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In principle I agree, but in the author's defence, a TLDR is only a TLDR if it's written like that.
Also, if someone doesn't know what it is, it's because it's not targeted at them.
Big no , This is not like NATO , or RAM , TLDR is like a street langage between funny people in the PC thatis not a name of an entity ... just like IMO and other stuff , no one puts this a pargraph title in BOLD ALONE anywhere ! I Read Tomshardware since Thomas Pabst , and Toms hardware is not professional anymore and are allowing childich ways of writing.

Sorry Tomshardware is going down very quickly and the forums entries proves this.
 

kep55

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"Since HDDs have magnetic sectors and physical LBAs (logical block addressings, used for dictating the location of blocks of stored data) that can be tracked...". From unfortunate experience having magnetic sector physical LBAs is incredibly important if the data you're storing ever needs to be recovered. I had a Samsung 850 EVO that fried and I lost over 100 MB of data. I learned the hard way that NONE of the data could be recovered.
 

USAFRet

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"Since HDDs have magnetic sectors and physical LBAs (logical block addressings, used for dictating the location of blocks of stored data) that can be tracked...". From unfortunate experience having magnetic sector physical LBAs is incredibly important if the data you're storing ever needs to be recovered. I had a Samsung 850 EVO that fried and I lost over 100 MB of data. I learned the hard way that NONE of the data could be recovered.
This is specifically what backups are for.
Data in more than one place and device.

SSD, HDD, DVD, whatever.
Dead is dead.

I had a 3TB HDD die...completely dead.
Backups saved the day.
I also had a 1TB SSD die. Completely dead.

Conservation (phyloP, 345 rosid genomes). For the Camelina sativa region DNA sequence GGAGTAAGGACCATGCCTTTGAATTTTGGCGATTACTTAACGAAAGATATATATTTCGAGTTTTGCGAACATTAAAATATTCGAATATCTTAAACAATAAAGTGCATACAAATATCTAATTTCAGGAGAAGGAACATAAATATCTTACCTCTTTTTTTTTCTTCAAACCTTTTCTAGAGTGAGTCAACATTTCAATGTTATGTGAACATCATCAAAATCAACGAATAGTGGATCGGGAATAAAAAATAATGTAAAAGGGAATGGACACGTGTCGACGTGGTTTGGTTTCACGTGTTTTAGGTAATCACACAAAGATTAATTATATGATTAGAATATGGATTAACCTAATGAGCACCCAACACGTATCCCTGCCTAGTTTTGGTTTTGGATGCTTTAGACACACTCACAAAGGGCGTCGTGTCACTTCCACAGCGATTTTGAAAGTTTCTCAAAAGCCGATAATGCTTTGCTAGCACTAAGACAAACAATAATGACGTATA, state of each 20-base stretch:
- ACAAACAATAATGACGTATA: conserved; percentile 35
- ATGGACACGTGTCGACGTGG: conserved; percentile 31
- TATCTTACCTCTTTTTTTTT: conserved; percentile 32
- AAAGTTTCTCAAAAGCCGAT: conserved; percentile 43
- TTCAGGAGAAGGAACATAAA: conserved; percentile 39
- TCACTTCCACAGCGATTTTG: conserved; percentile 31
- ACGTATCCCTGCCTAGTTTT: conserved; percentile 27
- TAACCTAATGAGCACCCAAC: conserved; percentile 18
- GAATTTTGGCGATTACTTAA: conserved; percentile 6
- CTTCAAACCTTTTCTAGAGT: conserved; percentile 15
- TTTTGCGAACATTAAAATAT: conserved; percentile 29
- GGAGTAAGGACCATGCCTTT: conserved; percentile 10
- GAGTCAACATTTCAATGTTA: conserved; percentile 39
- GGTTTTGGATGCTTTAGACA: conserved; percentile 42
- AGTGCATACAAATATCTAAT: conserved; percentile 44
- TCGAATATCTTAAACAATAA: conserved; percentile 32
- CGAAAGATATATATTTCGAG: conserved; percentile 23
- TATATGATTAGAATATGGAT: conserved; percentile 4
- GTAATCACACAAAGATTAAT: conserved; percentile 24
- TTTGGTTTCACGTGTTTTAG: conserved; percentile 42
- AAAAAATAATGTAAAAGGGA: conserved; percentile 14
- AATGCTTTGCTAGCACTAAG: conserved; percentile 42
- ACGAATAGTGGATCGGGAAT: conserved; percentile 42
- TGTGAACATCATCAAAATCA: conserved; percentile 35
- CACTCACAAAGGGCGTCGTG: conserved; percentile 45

Again, backups saved the day.

Don't rely on it being a spinning drive to die gracefully. Dead is dead.
 
Reactions: velocityg4

nofanneeded

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I hope that the cloud becomes very cheap one day so that we can use them for backup.

ANYTHING will be dead what ever you use , being Blue ray that can melt in high temps , or HDD that cant live more than 10 years .. and the old ways of tape backups that cant keep up with the large capacity and speed making them not suitable in 2019
 
So how many TB of writes will you need? The average person will write 20-40GB per day browsing the web and performing daily office/student work tasks, and if you add that up, it's only about 10-15TB per year. However, if you’re a power user (such as a content creator) expect upwards of 100-200GB, which is still well within the warrantied rating of most good SSDs.
Those numbers seem abnormally high. I rather doubt the "average person" writes 20-40GB per day browsing the web and using office applications. What do they do, reinstall Windows every time they use their computer? : P

Most people probably don't average more than 10GB per day, or more than a few TB per year. Even those regularly downloading and installing large games to their SSD probably won't be doing so every-other day. Those seem more like they should be the "power user" numbers. And for the most part, the only people I could see writing "upwards of 100-200GB" per day to an SSD might be certain professional video editors and possibly some other niche use cases. Most other "content creators" and "power users" probably don't even hit that 20-40GB range. Of course, I'd be interested if there were some study showing otherwise, but I suspect those numbers were just made up. : P

Really, SSD write endurance shouldn't be much of a concern for just about anyone not doing something like heavy video editing on a daily basis. Pretty much any 500GB SSD, even the QLC models, should be rated for at least 100TBW of endurance, and the 1TB models should be at least double that, which I can't see being a problem within the usable life of most systems.
 

USAFRet

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Those numbers seem abnormally high. I rather doubt the "average person" writes 20-40GB per day browsing the web and using office applications. What do they do, reinstall Windows every time they use their computer? : P
Yep, way too high.
I'd put myself solidly in the 'power user' realm.

Counting 6 drives in my system (the 660p in the PCIe adapter does not pass the relevant SMART data):
56.1TBW, in a cumulative 162,010 hours (6750 days, 18.5 years).
So, ~3.3TBW per year.

CAD, video. lots and lots of photo work...